United States v. Williams, — F.3d —, 2016 WL 7046754 (9th Cir. Dec. 5, 2016): Eliciting of arrestee’s gang affiliation in uncounseled interrogation at county jail violated Miranda v. Arizona
(2:30 a.m., county jail, outside of holding cell) Deputy sheriff: So sorry to disturb you at this late hour, Mr. Gilton, but we at the county jail are committed to ensuring that your stay here is a pleasant one, free of midnight shankings and so forth. Are you by any chance a member of the Fillmore/Central Divisadero Playas gang? Mr. Gilton: “Yeah, I hang out there, put me where I’m from.”
Perhaps Mr. Gilton only intended by his answer to ensure that his stay at the county jail was indeed a pleasant one. But as it turned out, his admission to gang membership was used to support a RICO charge, in which his gang was identified as the “enterprise.” The district court agreed with Mr. Gilton’s argument that the elicitation of this incriminating statement without Miranda warnings violated his right to be free of compelled self-incrimination, and granted his motion to suppress the statement. The government appealed the suppression order under 18 U.S.C. 3731. The Ninth Circuit affirmed. Gang membership may be relevant to jail security issues, but it is also plainly incriminating in respect to RICO charges, other federal criminal charges, Sentencing Guidelines enhancements, state murder charges, et cetera. Under the objective totality-of-the-circumstances test applied by the Ninth Circuit, a reasonable officer would have known that his question was likely to elicit a response that would be incriminating. Because the test is an objective one, it did not matter that at the time of the interrogation Mr. Gilton had been charged with murder but not with any gang-related charge. And the Miranda exceptions that the government invoked were inapplicable. The “booking questions” exception – which normally covers such (generally) innocuous matters as name, address, height, weight, and eye color – did not apply to a question so likely to elicit incriminating information. And under the circumstances – the deputy “retrieved Gilton from a locked holding cell around 2:30 a.m.—hours after Gilton arrived at the jail” – there was no basis for invoking the “public safety” exception, which applies to “volatile situation[s]” involving possible threats. The Ninth Circuit thus affirmed the district court’s suppression order. (One judge dissented, arguing that both of the exceptions were applicable.)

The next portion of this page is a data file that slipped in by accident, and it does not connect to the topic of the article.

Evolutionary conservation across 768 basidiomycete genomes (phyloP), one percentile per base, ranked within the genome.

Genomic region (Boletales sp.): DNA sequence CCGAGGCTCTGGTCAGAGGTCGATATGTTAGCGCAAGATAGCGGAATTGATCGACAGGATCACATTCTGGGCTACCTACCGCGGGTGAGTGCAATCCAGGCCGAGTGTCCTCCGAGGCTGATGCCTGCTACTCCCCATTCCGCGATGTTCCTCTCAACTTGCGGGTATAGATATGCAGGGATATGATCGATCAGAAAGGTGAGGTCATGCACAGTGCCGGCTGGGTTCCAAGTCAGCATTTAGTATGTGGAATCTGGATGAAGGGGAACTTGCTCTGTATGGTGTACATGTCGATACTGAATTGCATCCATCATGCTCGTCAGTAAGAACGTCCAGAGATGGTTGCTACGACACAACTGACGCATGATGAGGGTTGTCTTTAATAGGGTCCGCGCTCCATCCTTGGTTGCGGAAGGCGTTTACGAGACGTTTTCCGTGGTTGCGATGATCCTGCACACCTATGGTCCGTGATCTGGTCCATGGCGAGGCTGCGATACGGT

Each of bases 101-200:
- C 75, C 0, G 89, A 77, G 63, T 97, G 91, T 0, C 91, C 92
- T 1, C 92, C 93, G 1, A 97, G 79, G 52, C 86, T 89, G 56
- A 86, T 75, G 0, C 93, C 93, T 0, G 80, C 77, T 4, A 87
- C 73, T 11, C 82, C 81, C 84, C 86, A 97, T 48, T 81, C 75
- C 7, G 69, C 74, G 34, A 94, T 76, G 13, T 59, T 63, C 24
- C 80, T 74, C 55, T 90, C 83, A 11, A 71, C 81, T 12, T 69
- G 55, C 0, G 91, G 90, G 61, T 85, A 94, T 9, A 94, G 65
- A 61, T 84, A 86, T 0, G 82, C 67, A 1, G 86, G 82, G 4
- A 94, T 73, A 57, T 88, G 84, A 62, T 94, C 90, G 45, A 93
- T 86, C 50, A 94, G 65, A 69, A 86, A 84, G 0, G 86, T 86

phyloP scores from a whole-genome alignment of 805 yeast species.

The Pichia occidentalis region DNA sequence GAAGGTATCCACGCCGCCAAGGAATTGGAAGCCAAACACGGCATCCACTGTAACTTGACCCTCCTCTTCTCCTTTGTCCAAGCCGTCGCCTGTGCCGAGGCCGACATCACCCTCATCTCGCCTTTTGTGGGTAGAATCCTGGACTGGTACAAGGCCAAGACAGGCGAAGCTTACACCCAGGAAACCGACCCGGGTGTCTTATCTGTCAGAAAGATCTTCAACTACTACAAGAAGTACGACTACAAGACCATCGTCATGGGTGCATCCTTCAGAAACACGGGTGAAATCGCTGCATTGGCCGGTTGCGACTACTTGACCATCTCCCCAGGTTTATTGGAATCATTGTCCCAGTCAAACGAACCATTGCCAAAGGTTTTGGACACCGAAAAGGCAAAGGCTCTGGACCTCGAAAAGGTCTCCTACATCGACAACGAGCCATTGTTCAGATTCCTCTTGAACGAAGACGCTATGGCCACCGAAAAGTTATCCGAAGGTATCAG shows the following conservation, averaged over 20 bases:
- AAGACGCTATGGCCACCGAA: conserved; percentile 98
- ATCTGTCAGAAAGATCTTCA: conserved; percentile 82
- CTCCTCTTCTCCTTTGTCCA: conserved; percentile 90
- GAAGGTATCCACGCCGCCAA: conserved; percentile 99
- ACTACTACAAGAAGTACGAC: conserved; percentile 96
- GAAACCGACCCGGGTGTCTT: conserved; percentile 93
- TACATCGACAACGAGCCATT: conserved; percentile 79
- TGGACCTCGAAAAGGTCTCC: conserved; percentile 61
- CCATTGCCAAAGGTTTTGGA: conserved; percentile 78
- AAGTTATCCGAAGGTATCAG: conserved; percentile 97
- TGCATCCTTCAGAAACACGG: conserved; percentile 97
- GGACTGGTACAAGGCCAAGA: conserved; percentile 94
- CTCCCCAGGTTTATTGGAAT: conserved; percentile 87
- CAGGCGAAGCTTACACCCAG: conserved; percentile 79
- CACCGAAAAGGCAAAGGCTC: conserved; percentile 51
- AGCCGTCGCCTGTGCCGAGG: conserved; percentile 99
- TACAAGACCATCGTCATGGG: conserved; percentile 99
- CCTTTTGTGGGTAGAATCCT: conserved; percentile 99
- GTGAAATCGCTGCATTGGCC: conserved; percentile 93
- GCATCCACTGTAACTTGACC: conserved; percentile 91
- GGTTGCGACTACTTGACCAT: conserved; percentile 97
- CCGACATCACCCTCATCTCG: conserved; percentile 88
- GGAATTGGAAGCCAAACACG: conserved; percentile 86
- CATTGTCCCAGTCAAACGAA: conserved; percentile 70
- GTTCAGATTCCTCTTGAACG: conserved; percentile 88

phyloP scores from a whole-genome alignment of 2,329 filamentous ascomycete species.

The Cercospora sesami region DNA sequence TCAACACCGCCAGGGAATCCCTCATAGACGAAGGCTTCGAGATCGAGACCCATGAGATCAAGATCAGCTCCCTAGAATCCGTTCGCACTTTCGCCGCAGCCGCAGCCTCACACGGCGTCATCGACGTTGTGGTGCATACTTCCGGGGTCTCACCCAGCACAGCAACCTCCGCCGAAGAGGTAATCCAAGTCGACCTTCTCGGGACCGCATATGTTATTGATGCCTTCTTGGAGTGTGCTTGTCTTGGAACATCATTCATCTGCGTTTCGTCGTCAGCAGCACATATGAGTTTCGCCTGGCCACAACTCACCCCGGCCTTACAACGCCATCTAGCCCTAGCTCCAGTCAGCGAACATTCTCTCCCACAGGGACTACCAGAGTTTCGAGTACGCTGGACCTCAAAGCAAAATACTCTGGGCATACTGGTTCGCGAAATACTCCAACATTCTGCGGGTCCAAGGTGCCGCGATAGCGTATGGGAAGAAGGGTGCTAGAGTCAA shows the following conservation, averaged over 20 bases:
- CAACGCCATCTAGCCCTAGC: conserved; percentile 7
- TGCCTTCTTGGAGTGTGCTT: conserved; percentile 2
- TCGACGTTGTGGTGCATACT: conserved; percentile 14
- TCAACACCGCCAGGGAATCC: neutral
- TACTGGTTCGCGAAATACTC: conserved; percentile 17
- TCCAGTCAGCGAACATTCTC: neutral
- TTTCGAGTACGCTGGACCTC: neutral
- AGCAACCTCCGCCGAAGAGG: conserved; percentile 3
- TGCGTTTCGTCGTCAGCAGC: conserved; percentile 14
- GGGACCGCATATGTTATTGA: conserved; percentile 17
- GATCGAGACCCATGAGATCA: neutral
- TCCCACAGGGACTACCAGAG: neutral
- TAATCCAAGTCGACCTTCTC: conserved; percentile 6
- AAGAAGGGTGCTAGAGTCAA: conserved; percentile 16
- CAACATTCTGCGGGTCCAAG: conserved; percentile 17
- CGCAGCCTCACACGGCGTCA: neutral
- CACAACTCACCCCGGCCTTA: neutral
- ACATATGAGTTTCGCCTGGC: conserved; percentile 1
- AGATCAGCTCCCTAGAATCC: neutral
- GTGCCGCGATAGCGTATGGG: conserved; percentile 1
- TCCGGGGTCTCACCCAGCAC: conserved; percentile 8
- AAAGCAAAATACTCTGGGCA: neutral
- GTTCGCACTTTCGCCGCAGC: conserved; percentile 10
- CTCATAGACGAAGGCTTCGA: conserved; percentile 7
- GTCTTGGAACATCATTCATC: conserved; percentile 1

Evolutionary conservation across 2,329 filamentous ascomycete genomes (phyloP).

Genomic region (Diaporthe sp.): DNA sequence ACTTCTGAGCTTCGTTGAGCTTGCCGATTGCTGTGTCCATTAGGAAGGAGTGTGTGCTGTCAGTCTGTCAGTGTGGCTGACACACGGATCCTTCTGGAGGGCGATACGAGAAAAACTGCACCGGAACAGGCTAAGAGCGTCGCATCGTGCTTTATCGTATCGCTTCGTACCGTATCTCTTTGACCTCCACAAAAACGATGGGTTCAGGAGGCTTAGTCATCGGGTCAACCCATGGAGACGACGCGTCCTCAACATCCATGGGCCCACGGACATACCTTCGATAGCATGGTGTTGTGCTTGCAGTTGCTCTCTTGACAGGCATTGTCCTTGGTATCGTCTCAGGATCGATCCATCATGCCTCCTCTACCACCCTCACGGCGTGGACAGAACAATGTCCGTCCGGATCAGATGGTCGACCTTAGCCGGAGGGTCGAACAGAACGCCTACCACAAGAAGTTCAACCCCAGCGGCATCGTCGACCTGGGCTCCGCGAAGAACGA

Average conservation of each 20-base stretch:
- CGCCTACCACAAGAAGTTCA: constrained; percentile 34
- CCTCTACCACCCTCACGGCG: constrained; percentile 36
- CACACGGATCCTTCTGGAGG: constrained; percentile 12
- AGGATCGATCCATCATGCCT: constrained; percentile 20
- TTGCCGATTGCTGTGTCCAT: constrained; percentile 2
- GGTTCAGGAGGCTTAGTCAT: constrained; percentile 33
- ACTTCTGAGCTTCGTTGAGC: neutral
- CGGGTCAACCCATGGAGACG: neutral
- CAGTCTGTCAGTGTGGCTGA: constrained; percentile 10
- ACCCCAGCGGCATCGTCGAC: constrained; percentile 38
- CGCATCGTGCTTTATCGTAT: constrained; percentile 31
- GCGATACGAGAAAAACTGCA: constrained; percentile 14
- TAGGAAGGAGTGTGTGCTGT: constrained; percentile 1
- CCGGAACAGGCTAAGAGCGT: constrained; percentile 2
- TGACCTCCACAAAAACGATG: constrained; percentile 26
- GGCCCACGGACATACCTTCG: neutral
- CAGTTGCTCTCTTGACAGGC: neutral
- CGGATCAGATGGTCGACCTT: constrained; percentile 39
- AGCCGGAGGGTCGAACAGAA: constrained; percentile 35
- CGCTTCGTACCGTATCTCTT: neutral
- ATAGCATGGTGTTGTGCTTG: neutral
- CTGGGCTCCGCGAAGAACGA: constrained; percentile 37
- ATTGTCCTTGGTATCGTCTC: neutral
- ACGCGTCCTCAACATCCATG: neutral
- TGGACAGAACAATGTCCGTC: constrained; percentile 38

Moral: When you sign up for the county jail loyalty program, you should check “yes” to feather pillows and the New York Times in the morning, and “no” to 2:30 a.m. uncounseled interrogations – but if you should forget the last part, Miranda may be there for you.
(Congratulations to Mark Stuart Goldrosen of San Francisco, California.)
(Dan Kaplan is an Assistant Federal Public Defender in Phoenix, Arizona.)